In colony collapse disorder, the entire population of mature bees in a colony unexpectedly die or disappear. It was first noted in 2006, and since then the disorder has steadily decimated hives internationally at the rate of 30 percent a year.
This is a problem, because we still rely on bees to pollinate roughly a third of our crops here in the U.S. For instance, every February over 50 percent of the nation’s beehives are carefully transported to California for annual almond pollination. With all our advancements, we haven’t developed green technology more efficient at pollination than bees.
Unfortunately, no one knows what causes colony collapse disorder, so there is no green technology to prevent it. Most scientific theories center around pesticides which accumulate in the environment over seasons of use, resulting in blossoms that are increasingly toxic to bees. One such chemical is clothianidan.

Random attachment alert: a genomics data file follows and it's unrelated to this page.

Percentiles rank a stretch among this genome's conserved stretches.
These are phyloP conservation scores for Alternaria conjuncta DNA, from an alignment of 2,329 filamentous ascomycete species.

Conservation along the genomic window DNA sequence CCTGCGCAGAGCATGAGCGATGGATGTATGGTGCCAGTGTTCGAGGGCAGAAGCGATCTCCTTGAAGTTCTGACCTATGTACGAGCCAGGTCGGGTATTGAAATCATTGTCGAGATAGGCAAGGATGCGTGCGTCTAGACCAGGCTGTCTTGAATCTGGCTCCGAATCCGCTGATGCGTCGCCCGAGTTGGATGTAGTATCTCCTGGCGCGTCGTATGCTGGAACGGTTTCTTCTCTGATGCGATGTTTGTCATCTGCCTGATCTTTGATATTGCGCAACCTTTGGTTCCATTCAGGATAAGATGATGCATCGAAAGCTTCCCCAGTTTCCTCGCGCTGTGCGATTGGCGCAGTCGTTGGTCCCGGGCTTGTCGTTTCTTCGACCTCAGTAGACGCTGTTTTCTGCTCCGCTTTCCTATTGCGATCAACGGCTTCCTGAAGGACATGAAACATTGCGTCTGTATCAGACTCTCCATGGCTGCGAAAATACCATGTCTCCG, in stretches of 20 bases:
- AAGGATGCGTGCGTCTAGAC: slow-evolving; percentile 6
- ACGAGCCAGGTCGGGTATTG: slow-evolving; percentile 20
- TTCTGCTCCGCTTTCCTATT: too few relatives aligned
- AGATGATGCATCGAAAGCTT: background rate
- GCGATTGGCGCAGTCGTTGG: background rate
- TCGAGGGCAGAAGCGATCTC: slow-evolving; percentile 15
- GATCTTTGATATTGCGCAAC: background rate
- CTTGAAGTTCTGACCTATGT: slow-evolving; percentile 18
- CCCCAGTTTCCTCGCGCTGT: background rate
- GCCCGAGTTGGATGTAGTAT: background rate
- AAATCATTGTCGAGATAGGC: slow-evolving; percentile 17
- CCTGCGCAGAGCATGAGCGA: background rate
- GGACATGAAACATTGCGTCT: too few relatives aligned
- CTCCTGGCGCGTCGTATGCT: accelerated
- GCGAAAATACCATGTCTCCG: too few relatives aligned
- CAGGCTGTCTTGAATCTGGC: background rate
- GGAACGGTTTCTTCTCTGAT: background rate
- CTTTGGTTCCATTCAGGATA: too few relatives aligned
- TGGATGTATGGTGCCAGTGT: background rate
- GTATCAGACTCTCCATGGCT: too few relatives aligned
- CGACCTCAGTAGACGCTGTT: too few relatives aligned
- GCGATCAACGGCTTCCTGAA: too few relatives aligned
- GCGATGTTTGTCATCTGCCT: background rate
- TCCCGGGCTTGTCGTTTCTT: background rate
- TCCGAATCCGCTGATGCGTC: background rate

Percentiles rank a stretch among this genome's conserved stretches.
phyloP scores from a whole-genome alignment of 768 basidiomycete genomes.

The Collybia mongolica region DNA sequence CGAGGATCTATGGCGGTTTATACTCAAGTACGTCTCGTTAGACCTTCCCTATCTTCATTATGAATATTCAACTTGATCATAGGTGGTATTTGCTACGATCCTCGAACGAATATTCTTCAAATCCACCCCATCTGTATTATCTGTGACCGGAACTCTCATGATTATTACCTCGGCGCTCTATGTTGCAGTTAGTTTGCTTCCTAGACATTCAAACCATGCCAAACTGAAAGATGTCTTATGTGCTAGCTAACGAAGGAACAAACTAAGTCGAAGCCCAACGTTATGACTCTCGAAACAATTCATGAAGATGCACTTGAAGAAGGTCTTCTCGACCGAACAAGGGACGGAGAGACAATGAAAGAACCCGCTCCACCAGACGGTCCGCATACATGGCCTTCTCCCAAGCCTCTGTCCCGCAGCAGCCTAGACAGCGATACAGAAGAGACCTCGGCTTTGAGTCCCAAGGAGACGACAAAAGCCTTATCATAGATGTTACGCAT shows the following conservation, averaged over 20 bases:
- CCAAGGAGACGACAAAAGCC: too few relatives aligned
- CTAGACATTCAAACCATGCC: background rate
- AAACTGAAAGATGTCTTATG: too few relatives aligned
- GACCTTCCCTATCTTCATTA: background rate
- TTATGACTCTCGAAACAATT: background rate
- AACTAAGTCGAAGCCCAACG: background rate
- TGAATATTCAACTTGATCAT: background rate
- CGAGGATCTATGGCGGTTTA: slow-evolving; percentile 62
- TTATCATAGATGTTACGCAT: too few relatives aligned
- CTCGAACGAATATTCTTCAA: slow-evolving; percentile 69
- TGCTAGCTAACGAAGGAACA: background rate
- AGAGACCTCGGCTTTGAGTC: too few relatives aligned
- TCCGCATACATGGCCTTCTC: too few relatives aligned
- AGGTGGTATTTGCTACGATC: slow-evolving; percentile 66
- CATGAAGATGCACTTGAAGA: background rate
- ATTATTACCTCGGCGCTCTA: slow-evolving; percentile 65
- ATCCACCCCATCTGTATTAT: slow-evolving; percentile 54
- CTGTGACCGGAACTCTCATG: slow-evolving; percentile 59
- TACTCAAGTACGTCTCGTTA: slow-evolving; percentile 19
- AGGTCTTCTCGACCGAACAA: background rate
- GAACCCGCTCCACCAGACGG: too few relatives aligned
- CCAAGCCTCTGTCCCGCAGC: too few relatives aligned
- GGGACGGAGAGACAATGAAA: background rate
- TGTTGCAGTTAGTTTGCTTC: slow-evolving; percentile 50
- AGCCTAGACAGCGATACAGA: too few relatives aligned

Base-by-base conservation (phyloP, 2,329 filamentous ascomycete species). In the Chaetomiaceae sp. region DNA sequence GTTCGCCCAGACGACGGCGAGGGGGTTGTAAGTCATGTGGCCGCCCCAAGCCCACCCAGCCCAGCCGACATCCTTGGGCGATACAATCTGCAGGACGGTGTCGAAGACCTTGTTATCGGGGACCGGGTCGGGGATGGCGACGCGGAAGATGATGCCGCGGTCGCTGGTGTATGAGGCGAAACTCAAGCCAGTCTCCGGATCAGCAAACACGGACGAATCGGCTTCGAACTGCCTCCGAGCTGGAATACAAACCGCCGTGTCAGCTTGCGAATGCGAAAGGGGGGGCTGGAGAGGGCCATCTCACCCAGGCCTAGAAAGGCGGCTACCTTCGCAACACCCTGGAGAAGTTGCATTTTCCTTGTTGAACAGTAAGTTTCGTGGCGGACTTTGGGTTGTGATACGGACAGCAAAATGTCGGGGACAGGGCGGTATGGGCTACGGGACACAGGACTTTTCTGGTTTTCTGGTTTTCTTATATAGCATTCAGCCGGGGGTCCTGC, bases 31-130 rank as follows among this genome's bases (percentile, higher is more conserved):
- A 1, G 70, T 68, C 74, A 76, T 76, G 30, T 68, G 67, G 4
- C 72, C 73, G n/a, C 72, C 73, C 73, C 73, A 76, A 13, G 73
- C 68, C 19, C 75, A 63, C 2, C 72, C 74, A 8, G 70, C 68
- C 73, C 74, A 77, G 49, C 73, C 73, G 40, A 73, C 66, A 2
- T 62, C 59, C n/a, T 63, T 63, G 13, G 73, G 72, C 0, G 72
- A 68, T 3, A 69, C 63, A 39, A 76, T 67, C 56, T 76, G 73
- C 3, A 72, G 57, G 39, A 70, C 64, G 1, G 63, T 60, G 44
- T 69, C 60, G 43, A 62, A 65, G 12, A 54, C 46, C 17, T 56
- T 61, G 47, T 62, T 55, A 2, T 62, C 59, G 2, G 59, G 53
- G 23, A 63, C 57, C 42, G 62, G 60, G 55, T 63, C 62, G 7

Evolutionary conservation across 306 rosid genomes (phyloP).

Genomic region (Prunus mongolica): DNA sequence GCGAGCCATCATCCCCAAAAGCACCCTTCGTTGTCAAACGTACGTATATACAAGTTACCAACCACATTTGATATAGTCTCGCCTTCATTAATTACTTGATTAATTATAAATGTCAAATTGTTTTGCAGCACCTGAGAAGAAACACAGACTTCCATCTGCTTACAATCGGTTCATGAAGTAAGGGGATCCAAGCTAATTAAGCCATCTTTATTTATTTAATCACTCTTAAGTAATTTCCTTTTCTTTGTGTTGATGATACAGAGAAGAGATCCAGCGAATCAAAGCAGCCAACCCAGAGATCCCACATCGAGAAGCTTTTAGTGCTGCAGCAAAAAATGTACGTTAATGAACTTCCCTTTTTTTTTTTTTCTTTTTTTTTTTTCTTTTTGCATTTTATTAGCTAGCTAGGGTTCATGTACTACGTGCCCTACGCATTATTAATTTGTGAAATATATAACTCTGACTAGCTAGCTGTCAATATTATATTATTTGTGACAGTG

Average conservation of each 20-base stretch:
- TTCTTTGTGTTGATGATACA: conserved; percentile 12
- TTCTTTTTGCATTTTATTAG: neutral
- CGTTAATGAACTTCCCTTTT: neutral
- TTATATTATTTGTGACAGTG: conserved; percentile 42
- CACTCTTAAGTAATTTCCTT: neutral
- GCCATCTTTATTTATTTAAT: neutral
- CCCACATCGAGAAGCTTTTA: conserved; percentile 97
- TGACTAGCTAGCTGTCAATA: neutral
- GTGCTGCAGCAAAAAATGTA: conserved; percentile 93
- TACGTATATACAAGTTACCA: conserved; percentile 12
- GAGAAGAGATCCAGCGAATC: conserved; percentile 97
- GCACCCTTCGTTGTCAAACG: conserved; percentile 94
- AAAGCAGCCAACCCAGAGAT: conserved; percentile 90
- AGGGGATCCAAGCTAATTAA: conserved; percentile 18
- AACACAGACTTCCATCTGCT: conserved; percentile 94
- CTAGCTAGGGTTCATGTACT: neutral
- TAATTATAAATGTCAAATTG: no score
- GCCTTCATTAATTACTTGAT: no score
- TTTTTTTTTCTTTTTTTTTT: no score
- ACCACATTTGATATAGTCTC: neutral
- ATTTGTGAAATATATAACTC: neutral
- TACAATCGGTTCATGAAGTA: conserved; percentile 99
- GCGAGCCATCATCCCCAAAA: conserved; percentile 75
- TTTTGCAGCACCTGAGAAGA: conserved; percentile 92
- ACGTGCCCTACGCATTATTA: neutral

With the support of over 1.25 million petitioners, a group of beekeepers and environmentalists are calling on the EPA to ban clothianidan. They say the EPA didn’t thoroughly test the effects of the chemical with green technology. While the EPA admits they failed to live up to their own pesticide testing standards, they also say there is no evidence of a link between colony collapse disorder and the pesticide clothianidan.
How they could determine evidence without conducting thorough pesticide tests is lost on the petitioners.
It’s likely their request for a pesticide ban will at least be met with more testing, if not a ban on the pesticide altogether. Researchers recently expressed concern about another chemical in the same class as clothianidan, imidacloprid, which has since been banned from use on almond trees.
- Beekeepers ask EPA to ban pesticide toxic to bees(msnbc.msn.com)
- Study says insecticide used with GM corn highly toxic to bees(foodfreedom.wordpress.com)
- Bee Buzz Update – Pesticides Collapse Colonies(ibanniebtechsupport.wordpress.com)